‘Positive change has ceased’ for workers in Qatar since World Cup, unions say

‘Positive change has ceased’ for workers in Qatar since World Cup, unions say

‘Positive change has ceased’ for workers in Qatar since World Cup, unions say

Migrant workers outside Lusail Stadium in 2019 – a coalition of eight global union federations is concerned that ‘rights violations will go unpunished’ in Qatar. Photograph: Kai Pfaffenbach/Reuters

  • Eight global union federations raise ‘serious concerns’
  • Migrant workers face ‘deteriorating environment’

Migrant workers in Qatar are facing deteriorating conditions since the World Cup, with rogue employers “emboldened by an absence of enforcement and growing confidence that rights violations will go unpunished”, a coalition of eight global union federations has said.

In a statement on the eve of Fifa’s 73rd congress, taking place in Rwanda, the unions also express “serious concerns on the decent work legacy of the World Cup and the sustainability of labour reforms in Qatar”.

Fifa will discuss on Thursday whether enough has been done to address human rights abuses and migrant worker deaths in Qatar, after a proposal from the Norwegian Football Federation.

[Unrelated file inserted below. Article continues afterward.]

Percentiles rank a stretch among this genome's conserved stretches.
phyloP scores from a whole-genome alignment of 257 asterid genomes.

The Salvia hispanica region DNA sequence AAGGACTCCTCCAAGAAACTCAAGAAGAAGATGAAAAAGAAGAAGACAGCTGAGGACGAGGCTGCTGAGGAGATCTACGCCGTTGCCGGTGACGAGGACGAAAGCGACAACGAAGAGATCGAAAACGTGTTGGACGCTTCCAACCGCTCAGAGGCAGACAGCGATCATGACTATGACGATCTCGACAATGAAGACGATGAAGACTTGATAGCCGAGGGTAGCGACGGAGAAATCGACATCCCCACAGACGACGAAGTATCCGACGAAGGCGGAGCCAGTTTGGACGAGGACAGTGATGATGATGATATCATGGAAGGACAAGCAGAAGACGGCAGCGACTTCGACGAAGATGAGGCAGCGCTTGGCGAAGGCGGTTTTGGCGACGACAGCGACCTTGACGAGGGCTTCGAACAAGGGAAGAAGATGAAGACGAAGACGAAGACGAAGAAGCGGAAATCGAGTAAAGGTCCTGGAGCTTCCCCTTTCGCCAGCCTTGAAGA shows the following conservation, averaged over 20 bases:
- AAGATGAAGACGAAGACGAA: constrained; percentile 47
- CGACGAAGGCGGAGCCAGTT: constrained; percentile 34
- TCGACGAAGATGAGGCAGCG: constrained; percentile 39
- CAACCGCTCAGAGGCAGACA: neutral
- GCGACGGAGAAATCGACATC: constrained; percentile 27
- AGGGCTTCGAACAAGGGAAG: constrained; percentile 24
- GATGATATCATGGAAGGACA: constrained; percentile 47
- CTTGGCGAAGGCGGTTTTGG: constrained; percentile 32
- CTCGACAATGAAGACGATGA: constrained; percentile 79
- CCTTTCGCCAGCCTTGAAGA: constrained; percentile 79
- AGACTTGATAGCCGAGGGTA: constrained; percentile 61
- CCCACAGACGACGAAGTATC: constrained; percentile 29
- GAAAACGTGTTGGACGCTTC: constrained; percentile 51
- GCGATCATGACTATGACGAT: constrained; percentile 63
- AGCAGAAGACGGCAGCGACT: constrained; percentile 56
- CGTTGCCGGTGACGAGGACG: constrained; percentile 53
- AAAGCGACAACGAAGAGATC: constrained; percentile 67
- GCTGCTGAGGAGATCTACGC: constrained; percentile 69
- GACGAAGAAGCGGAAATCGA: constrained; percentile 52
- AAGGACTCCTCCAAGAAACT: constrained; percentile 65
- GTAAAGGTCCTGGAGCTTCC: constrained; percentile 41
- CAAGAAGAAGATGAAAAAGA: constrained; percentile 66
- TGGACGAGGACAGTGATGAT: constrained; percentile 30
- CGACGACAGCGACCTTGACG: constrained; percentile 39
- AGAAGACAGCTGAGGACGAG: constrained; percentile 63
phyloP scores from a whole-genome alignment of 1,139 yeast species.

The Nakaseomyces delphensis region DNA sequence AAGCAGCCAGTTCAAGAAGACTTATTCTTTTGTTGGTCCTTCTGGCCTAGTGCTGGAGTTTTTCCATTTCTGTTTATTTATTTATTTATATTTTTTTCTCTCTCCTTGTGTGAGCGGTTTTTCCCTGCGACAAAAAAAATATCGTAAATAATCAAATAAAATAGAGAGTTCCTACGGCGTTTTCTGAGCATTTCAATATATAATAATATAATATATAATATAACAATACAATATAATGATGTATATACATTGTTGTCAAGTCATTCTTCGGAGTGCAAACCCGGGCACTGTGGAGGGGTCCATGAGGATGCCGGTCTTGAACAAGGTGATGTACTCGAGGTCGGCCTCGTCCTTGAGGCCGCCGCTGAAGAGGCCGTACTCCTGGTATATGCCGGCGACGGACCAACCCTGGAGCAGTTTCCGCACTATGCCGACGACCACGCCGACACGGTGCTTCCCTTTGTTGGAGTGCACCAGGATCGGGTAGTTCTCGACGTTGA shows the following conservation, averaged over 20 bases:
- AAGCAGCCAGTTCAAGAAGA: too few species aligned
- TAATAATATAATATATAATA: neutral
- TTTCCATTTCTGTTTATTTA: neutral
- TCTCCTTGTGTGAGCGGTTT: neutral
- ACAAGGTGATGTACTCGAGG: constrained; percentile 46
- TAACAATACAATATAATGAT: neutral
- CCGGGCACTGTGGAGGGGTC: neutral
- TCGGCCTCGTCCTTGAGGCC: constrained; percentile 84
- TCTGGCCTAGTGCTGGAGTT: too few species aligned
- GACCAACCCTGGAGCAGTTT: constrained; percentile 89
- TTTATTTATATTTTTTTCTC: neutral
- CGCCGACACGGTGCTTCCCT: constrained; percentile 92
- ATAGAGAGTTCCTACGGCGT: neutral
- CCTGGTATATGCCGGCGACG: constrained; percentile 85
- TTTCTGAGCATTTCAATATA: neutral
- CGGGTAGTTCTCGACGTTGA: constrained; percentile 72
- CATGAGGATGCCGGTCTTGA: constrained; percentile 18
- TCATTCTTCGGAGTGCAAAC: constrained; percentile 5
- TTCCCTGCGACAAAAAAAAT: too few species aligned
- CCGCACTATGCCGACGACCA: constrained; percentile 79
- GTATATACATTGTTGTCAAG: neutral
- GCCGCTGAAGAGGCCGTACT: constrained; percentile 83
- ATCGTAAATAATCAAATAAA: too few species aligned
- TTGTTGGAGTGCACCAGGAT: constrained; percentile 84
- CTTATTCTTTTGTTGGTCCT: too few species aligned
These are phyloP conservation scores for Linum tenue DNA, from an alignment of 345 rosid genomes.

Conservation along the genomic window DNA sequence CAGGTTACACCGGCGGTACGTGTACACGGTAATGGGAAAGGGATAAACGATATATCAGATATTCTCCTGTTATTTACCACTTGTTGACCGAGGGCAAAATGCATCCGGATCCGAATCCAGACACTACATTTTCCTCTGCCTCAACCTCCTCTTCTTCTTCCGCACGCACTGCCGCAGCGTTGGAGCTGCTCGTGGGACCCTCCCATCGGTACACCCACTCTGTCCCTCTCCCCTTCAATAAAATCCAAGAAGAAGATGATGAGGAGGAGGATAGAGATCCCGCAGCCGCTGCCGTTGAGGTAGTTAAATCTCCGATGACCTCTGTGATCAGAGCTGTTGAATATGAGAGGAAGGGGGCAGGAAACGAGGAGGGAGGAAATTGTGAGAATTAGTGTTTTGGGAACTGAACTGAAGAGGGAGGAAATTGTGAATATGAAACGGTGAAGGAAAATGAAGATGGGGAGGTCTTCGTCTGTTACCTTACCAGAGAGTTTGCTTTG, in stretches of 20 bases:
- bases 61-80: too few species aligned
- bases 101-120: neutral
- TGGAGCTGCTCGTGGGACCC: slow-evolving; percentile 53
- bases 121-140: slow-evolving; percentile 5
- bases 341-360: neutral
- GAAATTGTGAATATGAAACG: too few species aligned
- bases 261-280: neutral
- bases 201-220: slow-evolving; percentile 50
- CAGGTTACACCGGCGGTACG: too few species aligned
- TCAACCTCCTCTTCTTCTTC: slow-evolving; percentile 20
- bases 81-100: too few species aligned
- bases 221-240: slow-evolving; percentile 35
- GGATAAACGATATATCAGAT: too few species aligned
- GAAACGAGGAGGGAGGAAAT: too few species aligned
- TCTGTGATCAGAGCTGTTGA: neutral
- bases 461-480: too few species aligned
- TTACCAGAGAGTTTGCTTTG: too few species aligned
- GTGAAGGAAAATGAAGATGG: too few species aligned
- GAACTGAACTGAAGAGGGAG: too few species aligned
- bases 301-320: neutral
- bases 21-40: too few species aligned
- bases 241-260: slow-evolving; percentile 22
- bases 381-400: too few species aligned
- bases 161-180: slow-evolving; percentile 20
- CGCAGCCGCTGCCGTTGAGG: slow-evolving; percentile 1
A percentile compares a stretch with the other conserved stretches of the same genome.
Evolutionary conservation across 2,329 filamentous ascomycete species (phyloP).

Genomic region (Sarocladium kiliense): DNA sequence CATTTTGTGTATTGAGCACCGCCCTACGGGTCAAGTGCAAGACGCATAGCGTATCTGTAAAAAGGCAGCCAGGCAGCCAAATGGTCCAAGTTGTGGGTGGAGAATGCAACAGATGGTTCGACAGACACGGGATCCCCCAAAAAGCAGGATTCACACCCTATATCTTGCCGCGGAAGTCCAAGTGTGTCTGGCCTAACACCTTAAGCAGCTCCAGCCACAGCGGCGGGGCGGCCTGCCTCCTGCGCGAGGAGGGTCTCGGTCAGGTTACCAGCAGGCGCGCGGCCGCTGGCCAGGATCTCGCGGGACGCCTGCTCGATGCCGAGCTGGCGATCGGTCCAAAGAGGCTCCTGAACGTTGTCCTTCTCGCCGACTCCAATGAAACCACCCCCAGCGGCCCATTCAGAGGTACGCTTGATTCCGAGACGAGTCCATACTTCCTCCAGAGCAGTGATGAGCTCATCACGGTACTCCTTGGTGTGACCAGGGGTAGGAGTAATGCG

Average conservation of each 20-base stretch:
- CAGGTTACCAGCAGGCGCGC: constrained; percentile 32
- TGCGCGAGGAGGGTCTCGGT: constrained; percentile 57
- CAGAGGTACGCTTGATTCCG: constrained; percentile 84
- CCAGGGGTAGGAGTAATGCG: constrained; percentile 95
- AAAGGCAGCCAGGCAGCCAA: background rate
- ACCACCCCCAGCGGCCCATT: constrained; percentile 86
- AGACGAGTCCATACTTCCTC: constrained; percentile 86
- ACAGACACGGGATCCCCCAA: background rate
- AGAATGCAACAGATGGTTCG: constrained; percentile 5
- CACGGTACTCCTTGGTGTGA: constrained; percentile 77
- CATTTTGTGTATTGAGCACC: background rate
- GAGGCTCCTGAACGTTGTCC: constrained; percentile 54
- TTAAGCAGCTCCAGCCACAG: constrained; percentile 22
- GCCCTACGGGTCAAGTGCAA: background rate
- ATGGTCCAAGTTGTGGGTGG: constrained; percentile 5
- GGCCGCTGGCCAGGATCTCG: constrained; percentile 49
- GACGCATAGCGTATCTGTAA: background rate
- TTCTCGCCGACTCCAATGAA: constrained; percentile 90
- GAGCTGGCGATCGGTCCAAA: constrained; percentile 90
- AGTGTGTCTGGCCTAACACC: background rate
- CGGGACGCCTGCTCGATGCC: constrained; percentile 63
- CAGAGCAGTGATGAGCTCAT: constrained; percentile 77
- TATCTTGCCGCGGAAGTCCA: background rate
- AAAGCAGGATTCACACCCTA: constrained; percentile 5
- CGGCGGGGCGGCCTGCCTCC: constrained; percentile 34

The unions, which include the Building and Wood Workers’ International and the UNI Global Union, which represents the skills and services sectors, say that progress on reform has stalled.

In a statement, they say: “Positive change has ceased not only because of the lack of political will or active opposition by many abusive employers, but also because of the lack of progress on the International Labour Organization’s Fundamental Principles and Rights at Work.

“The threats, arrests, and sudden halt of meaningful cooperation with the Global Union Federations further confirm a deteriorating environment and reticence to build on progress achieved through dialogue and cooperation.”

The statement calls on Qatar’s government to provide a remedy fund to abused workers and create a migrant workers’ centre. It also urges it to allow the International Labour Organization to conduct an independent review of the Qataris’ efforts to meet their human rights commitments.

The criticism comes 48 hours after Amnesty International raised concerns over whether Fifa’s proposed “legacy fund” would adequately help workers who had suffered wage theft, illegal recruitment fees and injuries in Qatar or compensate the families of those who died.

The Qatari government and supreme committee for the World Cup have been approached for comment. Previously they have said: “Over the past two decades, Qatar has transformed its labour system, establishing itself as the region’s proud leader when it comes to labour rights. We have taken extensive action – working in conjunction with the ILO and other partners – to improve the lives of all workers in Qatar.”